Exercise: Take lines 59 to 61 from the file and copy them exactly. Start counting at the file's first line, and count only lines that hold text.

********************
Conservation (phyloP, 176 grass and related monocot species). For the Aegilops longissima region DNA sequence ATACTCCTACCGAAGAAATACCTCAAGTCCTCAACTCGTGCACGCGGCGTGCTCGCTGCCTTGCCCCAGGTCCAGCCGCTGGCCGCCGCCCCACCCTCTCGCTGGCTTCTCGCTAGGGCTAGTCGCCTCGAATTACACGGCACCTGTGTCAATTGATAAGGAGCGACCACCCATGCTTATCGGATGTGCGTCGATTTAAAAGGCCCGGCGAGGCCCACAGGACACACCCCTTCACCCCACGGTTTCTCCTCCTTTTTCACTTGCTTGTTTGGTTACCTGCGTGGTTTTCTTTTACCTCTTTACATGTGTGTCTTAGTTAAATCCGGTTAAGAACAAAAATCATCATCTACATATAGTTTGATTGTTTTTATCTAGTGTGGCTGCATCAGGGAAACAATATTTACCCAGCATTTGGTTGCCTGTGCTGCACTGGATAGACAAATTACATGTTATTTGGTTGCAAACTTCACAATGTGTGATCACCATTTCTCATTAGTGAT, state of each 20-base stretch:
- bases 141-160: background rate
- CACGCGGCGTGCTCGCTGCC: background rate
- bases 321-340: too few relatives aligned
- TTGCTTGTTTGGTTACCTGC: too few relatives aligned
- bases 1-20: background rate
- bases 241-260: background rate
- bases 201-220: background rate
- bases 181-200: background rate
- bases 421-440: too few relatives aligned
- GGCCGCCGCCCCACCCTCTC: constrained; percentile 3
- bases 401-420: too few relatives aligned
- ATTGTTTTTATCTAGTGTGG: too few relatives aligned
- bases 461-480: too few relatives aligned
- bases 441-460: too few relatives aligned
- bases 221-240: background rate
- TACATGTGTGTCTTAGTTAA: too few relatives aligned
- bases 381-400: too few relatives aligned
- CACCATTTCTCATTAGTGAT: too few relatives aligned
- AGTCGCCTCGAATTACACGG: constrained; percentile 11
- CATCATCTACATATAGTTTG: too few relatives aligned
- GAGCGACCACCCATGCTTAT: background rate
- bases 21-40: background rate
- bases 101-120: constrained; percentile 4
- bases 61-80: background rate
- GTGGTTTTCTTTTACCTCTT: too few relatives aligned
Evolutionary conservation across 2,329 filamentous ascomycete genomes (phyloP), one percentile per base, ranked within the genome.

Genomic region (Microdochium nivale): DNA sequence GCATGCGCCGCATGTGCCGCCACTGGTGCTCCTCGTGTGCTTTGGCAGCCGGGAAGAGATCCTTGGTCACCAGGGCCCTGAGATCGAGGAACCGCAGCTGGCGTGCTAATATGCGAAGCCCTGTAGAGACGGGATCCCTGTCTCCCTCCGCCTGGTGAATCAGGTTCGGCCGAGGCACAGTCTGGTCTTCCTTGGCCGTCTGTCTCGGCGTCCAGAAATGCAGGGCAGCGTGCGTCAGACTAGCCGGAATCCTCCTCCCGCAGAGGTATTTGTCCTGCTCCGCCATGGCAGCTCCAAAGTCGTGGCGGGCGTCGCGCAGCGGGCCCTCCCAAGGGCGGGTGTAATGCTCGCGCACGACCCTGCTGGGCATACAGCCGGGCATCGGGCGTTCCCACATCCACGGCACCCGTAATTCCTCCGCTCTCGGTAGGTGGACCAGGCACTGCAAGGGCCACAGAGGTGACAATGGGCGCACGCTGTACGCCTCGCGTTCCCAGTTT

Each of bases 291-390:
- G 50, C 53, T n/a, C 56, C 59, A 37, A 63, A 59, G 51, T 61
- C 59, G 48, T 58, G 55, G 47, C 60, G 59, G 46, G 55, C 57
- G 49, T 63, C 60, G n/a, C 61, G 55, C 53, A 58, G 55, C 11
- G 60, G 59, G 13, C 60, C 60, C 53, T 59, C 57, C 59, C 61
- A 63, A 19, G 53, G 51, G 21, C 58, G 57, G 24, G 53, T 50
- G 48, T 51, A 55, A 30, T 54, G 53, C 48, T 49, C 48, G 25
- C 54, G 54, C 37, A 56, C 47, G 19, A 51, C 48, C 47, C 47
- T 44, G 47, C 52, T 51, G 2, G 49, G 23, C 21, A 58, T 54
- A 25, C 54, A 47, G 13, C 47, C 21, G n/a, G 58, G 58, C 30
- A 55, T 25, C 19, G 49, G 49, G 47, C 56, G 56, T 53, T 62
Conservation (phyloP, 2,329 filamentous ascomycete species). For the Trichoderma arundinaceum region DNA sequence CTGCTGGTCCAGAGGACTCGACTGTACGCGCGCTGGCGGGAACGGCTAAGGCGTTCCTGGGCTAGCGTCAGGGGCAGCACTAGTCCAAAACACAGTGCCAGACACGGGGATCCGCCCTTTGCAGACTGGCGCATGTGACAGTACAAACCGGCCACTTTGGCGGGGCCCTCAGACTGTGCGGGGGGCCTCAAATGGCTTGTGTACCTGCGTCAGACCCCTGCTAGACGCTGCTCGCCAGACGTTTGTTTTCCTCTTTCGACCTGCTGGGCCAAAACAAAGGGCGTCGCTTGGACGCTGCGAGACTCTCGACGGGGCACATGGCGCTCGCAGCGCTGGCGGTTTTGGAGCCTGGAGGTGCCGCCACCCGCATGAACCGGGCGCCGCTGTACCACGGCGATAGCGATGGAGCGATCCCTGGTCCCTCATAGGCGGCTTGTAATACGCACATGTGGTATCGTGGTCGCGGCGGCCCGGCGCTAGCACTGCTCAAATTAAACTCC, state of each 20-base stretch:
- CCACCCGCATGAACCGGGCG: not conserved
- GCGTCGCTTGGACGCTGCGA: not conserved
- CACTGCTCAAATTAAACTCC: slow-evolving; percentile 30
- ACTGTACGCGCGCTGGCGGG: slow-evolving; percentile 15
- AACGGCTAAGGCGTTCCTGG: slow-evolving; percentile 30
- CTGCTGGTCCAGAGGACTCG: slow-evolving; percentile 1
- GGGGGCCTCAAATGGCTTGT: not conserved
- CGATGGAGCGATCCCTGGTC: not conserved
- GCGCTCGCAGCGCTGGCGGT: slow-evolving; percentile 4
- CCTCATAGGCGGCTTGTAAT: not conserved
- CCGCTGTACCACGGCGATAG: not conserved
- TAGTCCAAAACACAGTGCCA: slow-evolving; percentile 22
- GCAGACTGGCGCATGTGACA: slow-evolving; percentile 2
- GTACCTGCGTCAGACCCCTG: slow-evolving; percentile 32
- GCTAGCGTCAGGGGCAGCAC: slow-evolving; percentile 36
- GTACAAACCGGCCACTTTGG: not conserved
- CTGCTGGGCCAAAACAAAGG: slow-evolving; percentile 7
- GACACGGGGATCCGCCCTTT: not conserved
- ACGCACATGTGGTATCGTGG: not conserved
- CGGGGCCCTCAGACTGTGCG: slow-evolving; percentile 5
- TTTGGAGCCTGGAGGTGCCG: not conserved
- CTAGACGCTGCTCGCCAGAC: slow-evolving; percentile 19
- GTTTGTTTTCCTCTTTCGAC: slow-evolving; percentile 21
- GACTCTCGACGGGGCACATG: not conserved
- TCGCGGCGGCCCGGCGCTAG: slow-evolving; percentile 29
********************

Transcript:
- ACGCACATGTGGTATCGTGG: not conserved
- CGGGGCCCTCAGACTGTGCG: slow-evolving; percentile 5
- TTTGGAGCCTGGAGGTGCCG: not conserved